With the highest ever rate of new restaurant openings (179!) in the capital recently recorded in the 25th edition of Harden’s London Restaurants, there are lots of opportunities for aspiring chefs. But what does it really take to make it to head chef? Is it only skills or your attitude as well? We asked a range of chefs from our network who are currently running kitchens to dish out their top tips for getting to the top. In no particular order, here are the best responses we received!
“Learn how to manage yourself before you try to manage others”
Since one of the duties of becoming a head chef is learning how to manage a tight ship in the kitchen environment, you will need to master these skills yourself first. You can do this by listening to the direction of your current head chef or kitchen manager and keep on top of things, without having to be told. This will show to others that you’re capable of thinking under pressure, which is a very important aspect of becoming a leader.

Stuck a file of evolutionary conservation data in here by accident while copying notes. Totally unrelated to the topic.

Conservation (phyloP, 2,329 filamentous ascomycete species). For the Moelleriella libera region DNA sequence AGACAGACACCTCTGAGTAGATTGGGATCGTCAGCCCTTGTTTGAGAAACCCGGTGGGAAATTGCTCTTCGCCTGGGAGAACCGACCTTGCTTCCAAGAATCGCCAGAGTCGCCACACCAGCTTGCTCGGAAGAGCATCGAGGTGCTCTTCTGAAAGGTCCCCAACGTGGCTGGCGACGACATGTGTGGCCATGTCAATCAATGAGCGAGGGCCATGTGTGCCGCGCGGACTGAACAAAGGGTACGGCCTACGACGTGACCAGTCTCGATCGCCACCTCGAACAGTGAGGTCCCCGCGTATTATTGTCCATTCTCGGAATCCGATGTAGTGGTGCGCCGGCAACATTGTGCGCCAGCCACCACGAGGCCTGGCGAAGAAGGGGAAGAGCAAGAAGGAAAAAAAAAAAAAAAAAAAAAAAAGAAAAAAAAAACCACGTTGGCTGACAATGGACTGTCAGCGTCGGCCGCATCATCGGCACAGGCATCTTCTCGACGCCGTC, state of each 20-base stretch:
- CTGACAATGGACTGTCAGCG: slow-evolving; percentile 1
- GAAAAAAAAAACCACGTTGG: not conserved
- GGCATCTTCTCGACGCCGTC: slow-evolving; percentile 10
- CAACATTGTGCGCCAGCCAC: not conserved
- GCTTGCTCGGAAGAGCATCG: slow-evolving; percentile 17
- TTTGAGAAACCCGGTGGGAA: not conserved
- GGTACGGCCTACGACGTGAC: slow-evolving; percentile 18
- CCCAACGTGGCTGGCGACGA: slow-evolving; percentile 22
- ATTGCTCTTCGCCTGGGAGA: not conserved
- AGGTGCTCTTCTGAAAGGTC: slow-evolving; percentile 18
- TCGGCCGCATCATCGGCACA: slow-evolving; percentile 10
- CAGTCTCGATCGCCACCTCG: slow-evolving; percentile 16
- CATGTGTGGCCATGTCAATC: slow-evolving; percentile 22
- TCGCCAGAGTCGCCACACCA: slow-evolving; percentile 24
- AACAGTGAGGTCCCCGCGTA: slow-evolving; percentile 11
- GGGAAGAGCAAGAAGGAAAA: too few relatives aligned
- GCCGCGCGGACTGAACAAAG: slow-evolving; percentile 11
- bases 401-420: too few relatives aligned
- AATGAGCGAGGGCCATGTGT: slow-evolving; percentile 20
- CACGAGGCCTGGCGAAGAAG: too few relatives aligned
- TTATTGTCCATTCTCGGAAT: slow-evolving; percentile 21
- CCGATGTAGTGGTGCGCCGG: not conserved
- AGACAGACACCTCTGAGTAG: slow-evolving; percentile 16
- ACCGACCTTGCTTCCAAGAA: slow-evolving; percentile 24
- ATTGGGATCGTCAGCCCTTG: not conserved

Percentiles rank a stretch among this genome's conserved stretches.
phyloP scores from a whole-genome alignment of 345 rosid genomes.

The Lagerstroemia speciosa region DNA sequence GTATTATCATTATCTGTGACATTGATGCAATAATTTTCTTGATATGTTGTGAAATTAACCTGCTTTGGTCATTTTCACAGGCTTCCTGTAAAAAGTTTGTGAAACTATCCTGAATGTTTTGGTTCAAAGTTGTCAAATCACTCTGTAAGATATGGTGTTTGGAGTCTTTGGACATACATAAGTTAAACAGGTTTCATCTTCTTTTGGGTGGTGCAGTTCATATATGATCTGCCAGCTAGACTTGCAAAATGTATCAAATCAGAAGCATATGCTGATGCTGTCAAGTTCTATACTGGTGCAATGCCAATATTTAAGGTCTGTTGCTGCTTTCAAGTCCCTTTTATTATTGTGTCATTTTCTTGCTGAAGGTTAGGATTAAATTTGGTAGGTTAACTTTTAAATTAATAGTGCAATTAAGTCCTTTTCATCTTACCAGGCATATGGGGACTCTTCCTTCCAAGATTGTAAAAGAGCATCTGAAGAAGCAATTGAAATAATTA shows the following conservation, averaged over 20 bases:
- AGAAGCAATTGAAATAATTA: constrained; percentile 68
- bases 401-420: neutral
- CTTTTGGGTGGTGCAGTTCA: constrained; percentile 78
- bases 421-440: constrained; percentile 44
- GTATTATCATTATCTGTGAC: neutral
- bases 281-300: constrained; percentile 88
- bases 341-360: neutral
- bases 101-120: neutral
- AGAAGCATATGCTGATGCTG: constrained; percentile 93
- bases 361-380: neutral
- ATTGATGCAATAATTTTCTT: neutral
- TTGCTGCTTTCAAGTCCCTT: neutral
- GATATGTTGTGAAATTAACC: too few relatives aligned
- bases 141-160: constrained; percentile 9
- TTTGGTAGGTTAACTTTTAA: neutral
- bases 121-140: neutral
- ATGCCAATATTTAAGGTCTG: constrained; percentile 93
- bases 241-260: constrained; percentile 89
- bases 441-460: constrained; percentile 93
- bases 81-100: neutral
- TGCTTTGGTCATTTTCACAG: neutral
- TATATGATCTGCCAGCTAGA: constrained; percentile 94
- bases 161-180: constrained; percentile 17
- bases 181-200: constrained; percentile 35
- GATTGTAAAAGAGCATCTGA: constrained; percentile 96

This should be the main reason for you to become a chef. The most important element of your career as a chef is to generously share your abundant love for food with your customers, guests and colleagues, and give them the opportunity to explore new cuisines, flavours and experiences.
Being a chef is really hard work and if you don’t have true passion for the art of cooking, you’ll not make it. Every day your food is being analysed and judged, and you have to be consistent in your performance. Be open-minded and keep on learning. Above all don’t accept mediocrity in yourself or your team. Instill a love of cooking in every corner of the kitchen.
“Take time and energy to learn the basics”
Be disciplined and enthusiastic about your work. Gain experience working under people who can inspire you and help to develop your talent. Also, use your creativity and love of food to create delicious dishes.